The USDA sees the U.S. corn and soybean crops getting smaller, while ending stocks fall too.
As a result, the CME Group’s farm markets mostly jumped, Friday, following the release of the USDA’s release of its September Supply/Demand and WASDE Reports.
At the close, the Dec. corn futures finished 3 1/2¢ higher at $3.68 1/4. March corn futures closed 3 1/4¢ higher at $3.78 1/4.
Nov. soybean futures ended 18 1/2¢ higher at $9.96. January soybean futures closed 17 3/4¢ higher at $9.99 1/4.
Dec. wheat futures finished 6 1/4¢ lower at $5.42.
Dec. soymeal futures settled $7.10 per short ton higher at $324.60. Dec. soy oil futures closed $0.51 cent higher at 33.71¢ per pound.
In the outside markets, the NYMEX crude oil market is $0.11 per barrel higher at $37.41. The U.S. dollar is lower, and the Dow Jones Industrials are 35 points higher.
2020/2021 U.S. Production
The USDA pegged the average U.S. corn yield at 178.5 bushels per acre vs. the trade’s expectation of 178 bushels per acre and the USDA’s August estimate of 181.8 bu./acre.
The U.S. total corn production is seen at 14.9 billion bushels vs. the trade’s expectation of 14.8 billion and the USDA’s August estimate of 15.27 billion bushels.
If realized, it would be the second-largest U.S. crop ever produced. Also, the USDA/NASS agency made a note in the report that due to the resurvery of Iowa’s derecho storm-affected crops, it dropped the state’s corn acreage estimate by 550,000 and left soybean acreage unchanged.
For soybeans, the U.S. average yield is seen at 51.9 bu./acre vs. the trade’s expectation of 51.8 and the USDA’s August estimate of 53.3 bu./acre.
For 2020/2021 production, the USDA pegged the soybean crop at 4.31 billion bushels vs. the trade’s expectation of 4.2 billion bushels and the August estimate of 4.42 billion.
U.S. 2019/2020 Ending Stocks
On Friday, the USDA pegged the old crop U.S. corn ending stocks at 2.25 billion bushels vs. the trade’s expectations of 2.23 billion and the and the government’s August estimate of 2.28 billion.
For soybeans, the old crop ending stocks were estimated at 575 million bushels vs. the avg. trade estimate of 600 million bushels and the USDA’s August estimate of 615 million.
U.S. 2020/2021 Ending Stocks
On Friday, the USDA pegged the new crop U.S. corn ending stocks at 2.50 billion bushels vs. the trade’s expectations of 2.45 billion and the government’s August estimate of 2.75 billion.
For soybeans, the new crop ending stocks were estimated at 460 million bushels vs. the avg. trade estimate of 465 million bushels and the USDA’s August estimate of 610 million.
The USDA’s wheat new crop ending stocks estimate totaled 925 million bushels vs. the trade’s estimate of 924 million bushels and the USDA’s August estimate of 925 million.
World Ending Stocks 2019/2020
On Friday, the USDA pegged the old crop World corn ending stocks at 309 million metric tons vs. the trade’s expectations of 310.9 mmt and the government’s August estimate of 311.3 mmt.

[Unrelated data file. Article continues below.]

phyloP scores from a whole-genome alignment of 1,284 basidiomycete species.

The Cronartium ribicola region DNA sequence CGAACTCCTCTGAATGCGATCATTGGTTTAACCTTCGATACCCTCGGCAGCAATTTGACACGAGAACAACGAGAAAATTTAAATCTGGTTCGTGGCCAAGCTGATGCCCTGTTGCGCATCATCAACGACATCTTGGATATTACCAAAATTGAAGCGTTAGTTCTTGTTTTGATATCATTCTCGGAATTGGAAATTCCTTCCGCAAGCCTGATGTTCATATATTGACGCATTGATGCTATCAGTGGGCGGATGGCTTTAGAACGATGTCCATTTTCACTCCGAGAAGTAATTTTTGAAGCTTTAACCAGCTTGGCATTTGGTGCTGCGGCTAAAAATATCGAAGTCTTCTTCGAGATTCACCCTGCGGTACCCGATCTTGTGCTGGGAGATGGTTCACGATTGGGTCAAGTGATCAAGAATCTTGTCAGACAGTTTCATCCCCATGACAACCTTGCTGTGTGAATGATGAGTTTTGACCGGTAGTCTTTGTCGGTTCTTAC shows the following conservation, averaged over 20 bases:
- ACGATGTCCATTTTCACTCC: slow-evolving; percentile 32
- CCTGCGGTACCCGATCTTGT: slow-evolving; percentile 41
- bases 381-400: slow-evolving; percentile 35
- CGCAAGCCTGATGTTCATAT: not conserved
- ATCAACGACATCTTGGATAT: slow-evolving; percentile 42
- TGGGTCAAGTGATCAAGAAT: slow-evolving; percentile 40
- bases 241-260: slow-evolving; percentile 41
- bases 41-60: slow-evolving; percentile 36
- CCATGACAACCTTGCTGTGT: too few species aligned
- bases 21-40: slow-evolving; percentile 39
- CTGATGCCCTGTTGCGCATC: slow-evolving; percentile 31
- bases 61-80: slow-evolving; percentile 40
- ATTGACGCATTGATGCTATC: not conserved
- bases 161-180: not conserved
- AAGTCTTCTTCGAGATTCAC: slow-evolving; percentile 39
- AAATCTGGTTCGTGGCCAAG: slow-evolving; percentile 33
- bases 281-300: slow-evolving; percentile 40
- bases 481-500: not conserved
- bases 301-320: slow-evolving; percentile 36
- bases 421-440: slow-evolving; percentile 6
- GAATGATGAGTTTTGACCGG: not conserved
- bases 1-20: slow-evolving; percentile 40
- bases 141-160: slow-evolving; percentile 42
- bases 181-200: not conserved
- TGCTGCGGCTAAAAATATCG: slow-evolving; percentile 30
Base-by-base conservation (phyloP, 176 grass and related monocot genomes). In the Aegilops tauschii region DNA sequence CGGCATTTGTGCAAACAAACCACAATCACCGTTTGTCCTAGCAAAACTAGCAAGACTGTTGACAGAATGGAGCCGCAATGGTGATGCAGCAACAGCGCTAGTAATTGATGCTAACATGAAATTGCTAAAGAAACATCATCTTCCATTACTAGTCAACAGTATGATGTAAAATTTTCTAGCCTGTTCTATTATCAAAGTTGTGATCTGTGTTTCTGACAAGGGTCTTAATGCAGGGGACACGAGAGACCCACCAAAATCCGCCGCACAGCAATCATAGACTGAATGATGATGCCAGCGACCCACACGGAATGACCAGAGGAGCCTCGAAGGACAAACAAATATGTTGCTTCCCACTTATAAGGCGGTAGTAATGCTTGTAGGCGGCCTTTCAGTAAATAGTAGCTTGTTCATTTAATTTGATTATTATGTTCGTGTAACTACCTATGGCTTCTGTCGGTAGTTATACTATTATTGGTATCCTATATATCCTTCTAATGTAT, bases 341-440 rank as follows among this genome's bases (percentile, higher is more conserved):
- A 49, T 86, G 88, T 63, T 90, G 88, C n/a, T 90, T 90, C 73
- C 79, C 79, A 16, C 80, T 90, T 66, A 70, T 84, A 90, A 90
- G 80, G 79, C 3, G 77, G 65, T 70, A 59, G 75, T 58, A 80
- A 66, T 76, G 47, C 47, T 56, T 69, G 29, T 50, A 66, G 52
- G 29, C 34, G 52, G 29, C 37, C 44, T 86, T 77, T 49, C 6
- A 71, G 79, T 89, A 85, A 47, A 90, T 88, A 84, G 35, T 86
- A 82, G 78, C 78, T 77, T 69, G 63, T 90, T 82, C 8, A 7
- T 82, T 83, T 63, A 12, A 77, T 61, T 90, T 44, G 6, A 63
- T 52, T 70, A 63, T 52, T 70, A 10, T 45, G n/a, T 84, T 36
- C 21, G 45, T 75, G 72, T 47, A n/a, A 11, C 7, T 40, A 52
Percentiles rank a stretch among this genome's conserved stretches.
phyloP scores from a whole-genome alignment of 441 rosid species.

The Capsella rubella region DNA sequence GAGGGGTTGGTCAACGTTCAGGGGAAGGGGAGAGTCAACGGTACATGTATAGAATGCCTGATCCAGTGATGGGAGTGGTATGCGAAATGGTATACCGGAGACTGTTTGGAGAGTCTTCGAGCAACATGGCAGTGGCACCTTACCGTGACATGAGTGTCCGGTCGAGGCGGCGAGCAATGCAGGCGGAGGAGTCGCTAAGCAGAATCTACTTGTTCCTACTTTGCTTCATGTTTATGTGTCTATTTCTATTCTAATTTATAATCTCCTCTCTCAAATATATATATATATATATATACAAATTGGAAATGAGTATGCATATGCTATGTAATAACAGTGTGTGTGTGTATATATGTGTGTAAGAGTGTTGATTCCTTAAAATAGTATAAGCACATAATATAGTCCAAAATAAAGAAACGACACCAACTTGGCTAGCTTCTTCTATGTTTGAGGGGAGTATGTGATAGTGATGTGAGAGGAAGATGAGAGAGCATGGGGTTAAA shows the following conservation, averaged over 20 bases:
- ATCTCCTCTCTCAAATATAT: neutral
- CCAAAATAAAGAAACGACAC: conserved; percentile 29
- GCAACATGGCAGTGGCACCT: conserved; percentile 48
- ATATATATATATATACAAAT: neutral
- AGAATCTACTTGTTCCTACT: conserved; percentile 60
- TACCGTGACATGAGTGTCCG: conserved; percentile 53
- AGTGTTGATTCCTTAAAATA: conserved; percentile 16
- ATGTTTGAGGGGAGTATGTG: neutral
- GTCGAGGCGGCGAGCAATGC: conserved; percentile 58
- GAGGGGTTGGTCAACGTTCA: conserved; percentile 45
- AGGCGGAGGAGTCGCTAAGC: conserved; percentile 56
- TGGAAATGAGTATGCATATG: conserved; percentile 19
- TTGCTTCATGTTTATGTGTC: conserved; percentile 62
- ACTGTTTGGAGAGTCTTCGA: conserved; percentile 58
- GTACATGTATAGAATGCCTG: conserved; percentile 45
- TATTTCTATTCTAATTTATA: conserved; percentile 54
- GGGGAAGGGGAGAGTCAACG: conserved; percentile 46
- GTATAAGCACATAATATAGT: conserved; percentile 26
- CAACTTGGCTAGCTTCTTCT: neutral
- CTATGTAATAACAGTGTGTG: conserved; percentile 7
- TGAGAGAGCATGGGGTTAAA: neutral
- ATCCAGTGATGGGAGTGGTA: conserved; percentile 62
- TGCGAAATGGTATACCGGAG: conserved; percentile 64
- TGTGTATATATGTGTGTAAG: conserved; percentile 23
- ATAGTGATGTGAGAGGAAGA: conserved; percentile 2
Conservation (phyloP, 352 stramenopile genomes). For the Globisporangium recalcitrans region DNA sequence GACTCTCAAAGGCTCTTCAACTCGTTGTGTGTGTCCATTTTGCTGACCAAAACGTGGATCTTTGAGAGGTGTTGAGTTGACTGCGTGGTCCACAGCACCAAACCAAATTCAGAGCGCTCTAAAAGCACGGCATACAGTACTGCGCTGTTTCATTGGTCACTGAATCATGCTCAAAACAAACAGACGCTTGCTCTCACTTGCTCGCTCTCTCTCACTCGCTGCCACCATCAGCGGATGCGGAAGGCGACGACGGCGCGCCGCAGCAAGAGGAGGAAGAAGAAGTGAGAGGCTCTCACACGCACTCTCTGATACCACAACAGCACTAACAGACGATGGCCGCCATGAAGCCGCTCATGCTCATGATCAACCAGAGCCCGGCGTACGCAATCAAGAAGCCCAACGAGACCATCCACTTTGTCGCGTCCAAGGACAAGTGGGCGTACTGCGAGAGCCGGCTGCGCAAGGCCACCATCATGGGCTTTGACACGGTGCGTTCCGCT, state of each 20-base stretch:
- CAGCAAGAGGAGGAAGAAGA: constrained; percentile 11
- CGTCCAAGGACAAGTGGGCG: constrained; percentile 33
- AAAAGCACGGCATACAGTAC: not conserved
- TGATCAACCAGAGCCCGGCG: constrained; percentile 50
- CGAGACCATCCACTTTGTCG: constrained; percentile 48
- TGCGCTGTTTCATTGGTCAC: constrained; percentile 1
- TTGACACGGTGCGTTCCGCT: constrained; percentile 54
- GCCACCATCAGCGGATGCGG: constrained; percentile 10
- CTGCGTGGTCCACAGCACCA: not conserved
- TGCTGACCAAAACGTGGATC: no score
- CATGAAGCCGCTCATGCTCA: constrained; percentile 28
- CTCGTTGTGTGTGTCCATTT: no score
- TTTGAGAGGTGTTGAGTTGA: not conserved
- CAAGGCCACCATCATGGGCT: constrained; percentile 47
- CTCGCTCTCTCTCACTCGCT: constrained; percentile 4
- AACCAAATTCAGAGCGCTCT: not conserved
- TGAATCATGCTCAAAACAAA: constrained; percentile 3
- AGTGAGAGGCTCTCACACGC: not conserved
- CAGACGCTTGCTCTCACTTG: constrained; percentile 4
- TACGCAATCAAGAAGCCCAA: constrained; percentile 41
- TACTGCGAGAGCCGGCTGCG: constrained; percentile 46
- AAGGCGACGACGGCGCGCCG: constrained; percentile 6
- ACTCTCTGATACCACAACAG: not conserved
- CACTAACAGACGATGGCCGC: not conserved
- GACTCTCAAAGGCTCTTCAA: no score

For soybeans, the old crop ending stocks were estimated at 96.0 mmt. vs. the avg. trade estimate of 95.7 mmt. and the USDA’s August estimate of 95.8 mmt.
For wheat, the USDA pegged old crop ending stocks at 299 mmt. vs. the trade’s expectation of 330.4 met. and the USDA’s August estimate of 300.9 mmt.
World Ending Stocks 2020/2021
On Friday, the USDA pegged the new crop World corn ending stocks at 306.8 million metric tons vs. the trade’s expectations of 311.1 mmt and the government’s August estimate of 317.4 mmt.
For soybeans, the new crop ending stocks were estimated at 93.6 mmt. vs. the avg. trade estimate of 93.1 mmt. and the USDA’s August estimate of 95.3 mmt.
For wheat, the USDA pegged new crop ending stocks at 319.4 mmt. vs. the trade’s expectation of 315.4 met. and the USDA’s August estimate of 316.7 mmt.
Jack Scoville, PRICE Futures Group, says that today’s reports were neutral to maybe a bit bearish, but you would not think so looking at the trade reaction.
“The soybeans are really flying. Not sure if it is China demand related, or, if the trade expects less beans than what USDA shows in this report in the coming production estimates, but beans are on the way to $10.00 and higher. Corn is struggling to follow, but can’t break due to the beans. The production and ending stocks estimates could be considered a little negative in corn. Wheat prices are just kind of mixed after a neutral report,” Scoville says.
Peter J. Meyer, S&P Global Platts, head of grain and oilseed analytics, says that all in all, today’s USDA numbers have very little in the way of surprises as pre-report estimates and the WASDE were fairly close.
“Based on the market reaction in corn it would appear that all the changes in the WASDE this month had already been priced in. Soybeans were a bit of a better market story, although the carry out was expected,” Meyer says.
Jason Roose, U.S. Commodities, says that the well anticipated September crop report was neutral by number with most of the numbers reported within trade estimates.
“Ending stocks on U.S. corn was reduced, and yields were reduced by 3 bushels from the August report and soybeans were reduced by 1.4 bushels. The strong demand and adverse weather in the Midwest and parts of the world have given the corn and beans strength in the past 30 days. Also, strong export demand will need to continue to keep a premium in the soybean market with harvest fast approaching,” Roose says.
Sal Gilbertie, Teucrium Trading, says that today’s report pretty much met expectations with the notable exception of no revisions in Chinese imports of either corn or soybeans.
“However, increased exports were the main catalyst for the tightening of the soybean balance sheet, which seems to be providing some support for soybeans this afternoon. Globally we will use more corn than we produce, which will likely put the corn bears on the defensive moving forward,” Gilbertie says.